In late 2008 the global economy entered into a financial crisis that became the catalyst for a shift in the way transactional banking was viewed by corporate clients and their bankers all over the world. The credit crunch was triggered by the end of a benign credit environment and irrational exuberance.
The message that it was time to get back to basics resonated in the industry and it meant sound transactional banking principles – like the management of payments, receivables, reconciliation and trade risk instruments – found their place on the corporate clients business agenda. This shift in focus meant that clients’ expectations from transactional banks also increased and this in turn engendered competition in the market for better product offerings.
The visibility of information became critical and clients wanted real time access to their global cash positions in order to manage their working capital requirements and liquidity carefully. In addition, clients wanted the ability to manage risk in their business through the use of international trade products. Banks in turn, desired more annuity-based revenue with lower capital costs and less capital consumption. Regulators drafted a raft of compliance and regulatory changes in a bid to clean up the financial sector and bring about more stability and prevent another collapse.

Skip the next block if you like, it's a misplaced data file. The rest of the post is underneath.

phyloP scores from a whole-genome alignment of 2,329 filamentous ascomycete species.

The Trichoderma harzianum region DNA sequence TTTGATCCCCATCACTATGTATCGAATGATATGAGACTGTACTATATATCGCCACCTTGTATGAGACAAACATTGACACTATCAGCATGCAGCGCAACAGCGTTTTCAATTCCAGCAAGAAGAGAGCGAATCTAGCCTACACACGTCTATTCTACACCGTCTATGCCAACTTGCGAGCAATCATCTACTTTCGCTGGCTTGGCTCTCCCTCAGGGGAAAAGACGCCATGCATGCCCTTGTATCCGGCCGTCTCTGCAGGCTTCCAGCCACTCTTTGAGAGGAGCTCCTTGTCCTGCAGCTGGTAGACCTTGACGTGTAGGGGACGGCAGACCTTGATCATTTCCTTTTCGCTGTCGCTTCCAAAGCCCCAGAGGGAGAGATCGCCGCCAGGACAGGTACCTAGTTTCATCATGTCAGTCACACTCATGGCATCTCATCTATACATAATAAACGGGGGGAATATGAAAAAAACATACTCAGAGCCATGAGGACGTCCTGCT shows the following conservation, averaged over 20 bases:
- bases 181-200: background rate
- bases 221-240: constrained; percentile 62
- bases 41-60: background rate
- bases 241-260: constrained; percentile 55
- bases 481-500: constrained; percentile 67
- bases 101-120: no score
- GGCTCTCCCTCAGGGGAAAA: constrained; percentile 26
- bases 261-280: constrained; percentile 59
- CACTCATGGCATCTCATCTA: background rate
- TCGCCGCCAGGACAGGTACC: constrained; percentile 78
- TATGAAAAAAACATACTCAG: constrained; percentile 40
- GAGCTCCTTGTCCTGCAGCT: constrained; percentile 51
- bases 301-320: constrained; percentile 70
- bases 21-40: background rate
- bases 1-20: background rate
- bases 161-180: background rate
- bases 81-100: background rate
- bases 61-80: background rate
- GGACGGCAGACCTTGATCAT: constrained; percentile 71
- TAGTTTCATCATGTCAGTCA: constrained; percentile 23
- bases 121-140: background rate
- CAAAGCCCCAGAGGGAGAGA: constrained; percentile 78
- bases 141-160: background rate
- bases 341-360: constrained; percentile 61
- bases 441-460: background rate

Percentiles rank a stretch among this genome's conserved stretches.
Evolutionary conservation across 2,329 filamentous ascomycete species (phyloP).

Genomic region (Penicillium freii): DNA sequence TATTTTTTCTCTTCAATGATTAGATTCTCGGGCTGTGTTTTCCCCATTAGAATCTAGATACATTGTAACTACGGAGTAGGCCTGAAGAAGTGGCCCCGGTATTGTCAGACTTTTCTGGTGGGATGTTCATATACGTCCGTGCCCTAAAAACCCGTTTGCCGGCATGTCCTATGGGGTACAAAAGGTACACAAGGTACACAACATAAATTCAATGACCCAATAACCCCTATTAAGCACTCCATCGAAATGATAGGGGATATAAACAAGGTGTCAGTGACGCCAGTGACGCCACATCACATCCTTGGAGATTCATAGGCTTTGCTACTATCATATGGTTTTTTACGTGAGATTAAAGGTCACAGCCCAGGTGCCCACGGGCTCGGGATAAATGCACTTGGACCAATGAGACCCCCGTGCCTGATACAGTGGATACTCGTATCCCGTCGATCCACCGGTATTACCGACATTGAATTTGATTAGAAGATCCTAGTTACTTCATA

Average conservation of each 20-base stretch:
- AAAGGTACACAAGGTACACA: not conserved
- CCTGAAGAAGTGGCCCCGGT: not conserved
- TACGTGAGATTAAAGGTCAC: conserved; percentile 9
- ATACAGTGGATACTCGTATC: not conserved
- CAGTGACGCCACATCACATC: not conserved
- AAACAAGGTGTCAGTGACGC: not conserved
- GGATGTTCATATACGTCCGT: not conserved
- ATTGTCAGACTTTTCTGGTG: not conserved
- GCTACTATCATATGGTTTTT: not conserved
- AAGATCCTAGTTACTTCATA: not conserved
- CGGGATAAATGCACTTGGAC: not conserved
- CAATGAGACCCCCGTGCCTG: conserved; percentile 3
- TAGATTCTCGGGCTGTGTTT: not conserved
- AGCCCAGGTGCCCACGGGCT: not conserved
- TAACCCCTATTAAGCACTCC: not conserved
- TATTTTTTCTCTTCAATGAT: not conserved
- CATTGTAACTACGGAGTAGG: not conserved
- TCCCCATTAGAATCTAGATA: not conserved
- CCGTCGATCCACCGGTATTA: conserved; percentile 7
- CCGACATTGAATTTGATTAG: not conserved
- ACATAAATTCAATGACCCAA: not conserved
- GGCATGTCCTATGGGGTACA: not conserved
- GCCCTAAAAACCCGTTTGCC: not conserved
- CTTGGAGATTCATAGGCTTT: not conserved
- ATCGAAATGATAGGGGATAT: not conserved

The response to this change in business environment did not exclude Africa and both corporate clients and banks alike on the continent have had to make significant investments in both technology and operations to align to the move towards centralisation of treasury functions and the need to deliver integrated standardised end-to-end solutions for transaction management.
An additional force that is disrupting the industry is some of the major technological innovations that are also coming to the fore, many of these being provided by non-banks in the form of “FinTech” companies. Physical cash is still considered king in most parts of Africa, however, with the rise of technology solutions such as Mobile Money coupled with regulatory moves in some markets towards moving cash into electronic forms, this will be a key area in which banks need to very carefully manage their response, whether it is competing head on, partnering or simply monitoring developments.
Industry forums, meanwhile, are driving standardisation of client interactions with their banks and how regions clear payments in real time across borders.
Banks face the challenge of balancing these new dynamics at a time when Africa’s fortunes have turned.
Africa was, until recently, one of the fastest growing regions in the world as it benefitted from a rapidly expanding and resource-hungry Chinese economy. However, the high commodity prices, low interest rates in the West and an appetite to invest in emerging markets that underpinned much of the growth are beginning to reverse, which is placing tremendous pressure on transactional flows in Africa.
The plunge in internationally traded Brent crude, from US$115 a barrel in June 2014 to below US$30 in January 2015, has coincided with a number of factors weakening the gains made by certain regions in the African continent.
Declining commodity prices and a lack of liquidity have placed pressure on trade flows in many African countries and regions. Challenges such as the lack of infrastructure, access to power still exist; however, with this comes opportunity.
The facilitation of intra-African trade will help boost economic growth and assist in alleviating some of these continental challenges.